Swim tests are done
Signed in and out by the parent/guardian
Without written notice, a child will not be released to another adult. Risk Management Strategies:
1.Avoid putting yourself in a one-on-one situation with a camper, out of sight of others.
2.Control the “horseplay” that takes place in free time. This is when accidents are more likely to happen. If you do not control, limit, or stop the horseplay and a child is harmed, you can be found to be negligent in performing your duties.
3.Do not give medical care beyond your training and expertise.
4.Never leave campers unattended.
Go with campers during bathroom breaks
There should always be a counselor in the locker rooms with campers when preparing for the pool.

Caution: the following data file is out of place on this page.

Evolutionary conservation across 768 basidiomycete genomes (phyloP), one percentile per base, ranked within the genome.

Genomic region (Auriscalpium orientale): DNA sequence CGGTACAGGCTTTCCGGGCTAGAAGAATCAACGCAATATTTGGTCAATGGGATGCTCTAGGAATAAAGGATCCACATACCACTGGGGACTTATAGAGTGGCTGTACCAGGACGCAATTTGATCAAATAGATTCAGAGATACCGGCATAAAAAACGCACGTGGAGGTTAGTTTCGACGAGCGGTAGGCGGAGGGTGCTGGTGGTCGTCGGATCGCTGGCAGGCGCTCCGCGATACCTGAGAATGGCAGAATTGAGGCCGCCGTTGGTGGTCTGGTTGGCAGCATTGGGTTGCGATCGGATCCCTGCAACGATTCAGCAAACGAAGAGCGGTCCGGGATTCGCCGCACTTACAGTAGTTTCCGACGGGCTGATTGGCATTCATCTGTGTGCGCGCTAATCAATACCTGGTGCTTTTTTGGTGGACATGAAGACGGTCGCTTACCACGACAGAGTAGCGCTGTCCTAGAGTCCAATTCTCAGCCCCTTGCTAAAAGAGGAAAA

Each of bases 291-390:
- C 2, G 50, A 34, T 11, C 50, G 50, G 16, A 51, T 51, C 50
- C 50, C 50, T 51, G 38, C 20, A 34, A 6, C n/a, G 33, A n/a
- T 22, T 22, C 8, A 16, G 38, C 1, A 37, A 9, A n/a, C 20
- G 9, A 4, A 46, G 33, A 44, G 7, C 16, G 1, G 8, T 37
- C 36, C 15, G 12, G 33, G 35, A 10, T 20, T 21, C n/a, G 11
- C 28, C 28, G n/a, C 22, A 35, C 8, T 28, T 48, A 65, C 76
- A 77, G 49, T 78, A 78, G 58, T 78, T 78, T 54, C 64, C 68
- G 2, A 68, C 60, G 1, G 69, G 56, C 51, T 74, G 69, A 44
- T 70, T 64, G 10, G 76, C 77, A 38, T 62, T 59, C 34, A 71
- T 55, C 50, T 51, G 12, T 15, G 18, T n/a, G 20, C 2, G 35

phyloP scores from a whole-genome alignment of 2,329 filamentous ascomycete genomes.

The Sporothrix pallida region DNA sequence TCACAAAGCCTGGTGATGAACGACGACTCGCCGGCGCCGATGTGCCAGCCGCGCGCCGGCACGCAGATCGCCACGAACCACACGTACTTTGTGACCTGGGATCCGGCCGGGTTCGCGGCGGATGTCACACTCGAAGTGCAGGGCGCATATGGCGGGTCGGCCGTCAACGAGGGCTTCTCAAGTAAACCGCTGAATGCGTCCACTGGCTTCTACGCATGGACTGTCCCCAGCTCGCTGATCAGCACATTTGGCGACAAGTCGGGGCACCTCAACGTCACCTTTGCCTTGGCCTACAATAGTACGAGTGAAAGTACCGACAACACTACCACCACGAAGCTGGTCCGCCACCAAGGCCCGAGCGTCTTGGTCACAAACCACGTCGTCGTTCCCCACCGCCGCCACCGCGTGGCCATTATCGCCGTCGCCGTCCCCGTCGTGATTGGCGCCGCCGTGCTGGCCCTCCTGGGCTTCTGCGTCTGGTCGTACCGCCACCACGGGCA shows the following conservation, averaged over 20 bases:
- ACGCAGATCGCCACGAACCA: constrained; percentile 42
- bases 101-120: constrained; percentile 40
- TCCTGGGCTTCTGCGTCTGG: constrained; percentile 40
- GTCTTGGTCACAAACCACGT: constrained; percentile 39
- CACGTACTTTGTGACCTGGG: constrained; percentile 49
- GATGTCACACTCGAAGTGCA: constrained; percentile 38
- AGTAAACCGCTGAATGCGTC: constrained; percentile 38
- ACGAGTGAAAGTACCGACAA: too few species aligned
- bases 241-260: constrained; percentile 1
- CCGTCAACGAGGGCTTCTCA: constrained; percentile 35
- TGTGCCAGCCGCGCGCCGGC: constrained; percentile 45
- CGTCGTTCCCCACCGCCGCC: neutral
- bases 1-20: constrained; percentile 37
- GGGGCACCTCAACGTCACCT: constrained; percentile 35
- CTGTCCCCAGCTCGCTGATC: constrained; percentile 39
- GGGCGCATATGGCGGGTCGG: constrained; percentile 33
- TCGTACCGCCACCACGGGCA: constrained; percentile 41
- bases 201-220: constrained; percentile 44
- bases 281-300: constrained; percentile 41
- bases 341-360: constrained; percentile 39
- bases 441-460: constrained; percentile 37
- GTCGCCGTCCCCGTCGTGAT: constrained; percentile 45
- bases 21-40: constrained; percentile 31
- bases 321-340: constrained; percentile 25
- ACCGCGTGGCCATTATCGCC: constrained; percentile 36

Make sure all campers are accounted for when leaving an area. Bullying
Key Factors That Camps Need to Address
1. Bullying hurts. It has devastating short- and long-term effects on children physically and emotionally.
2. Bullying escalates quickly, unless camp staff and campers step in to stop it.
3. Take bullying seriously. If adults don't, neither will children.
4. Don't assume campers will work things out for themselves.
5. Campers who witness bullying and do nothing can contribute to the problem, or they can make it worse by joining in; campers can prevent or stop the bullying by intervening or getting help.
6. Camp staff needs to be prepared to recognize bullying, intervene to stop it, or seek help when they can't.
7. It's critical that camps set clear expectations, rules, and policies about respectful behavior and bullying. Child Abuse
Abuse: Abuse represents an action against a child. It is generally characterized in the three categories:
Physical Abuse: injury of a child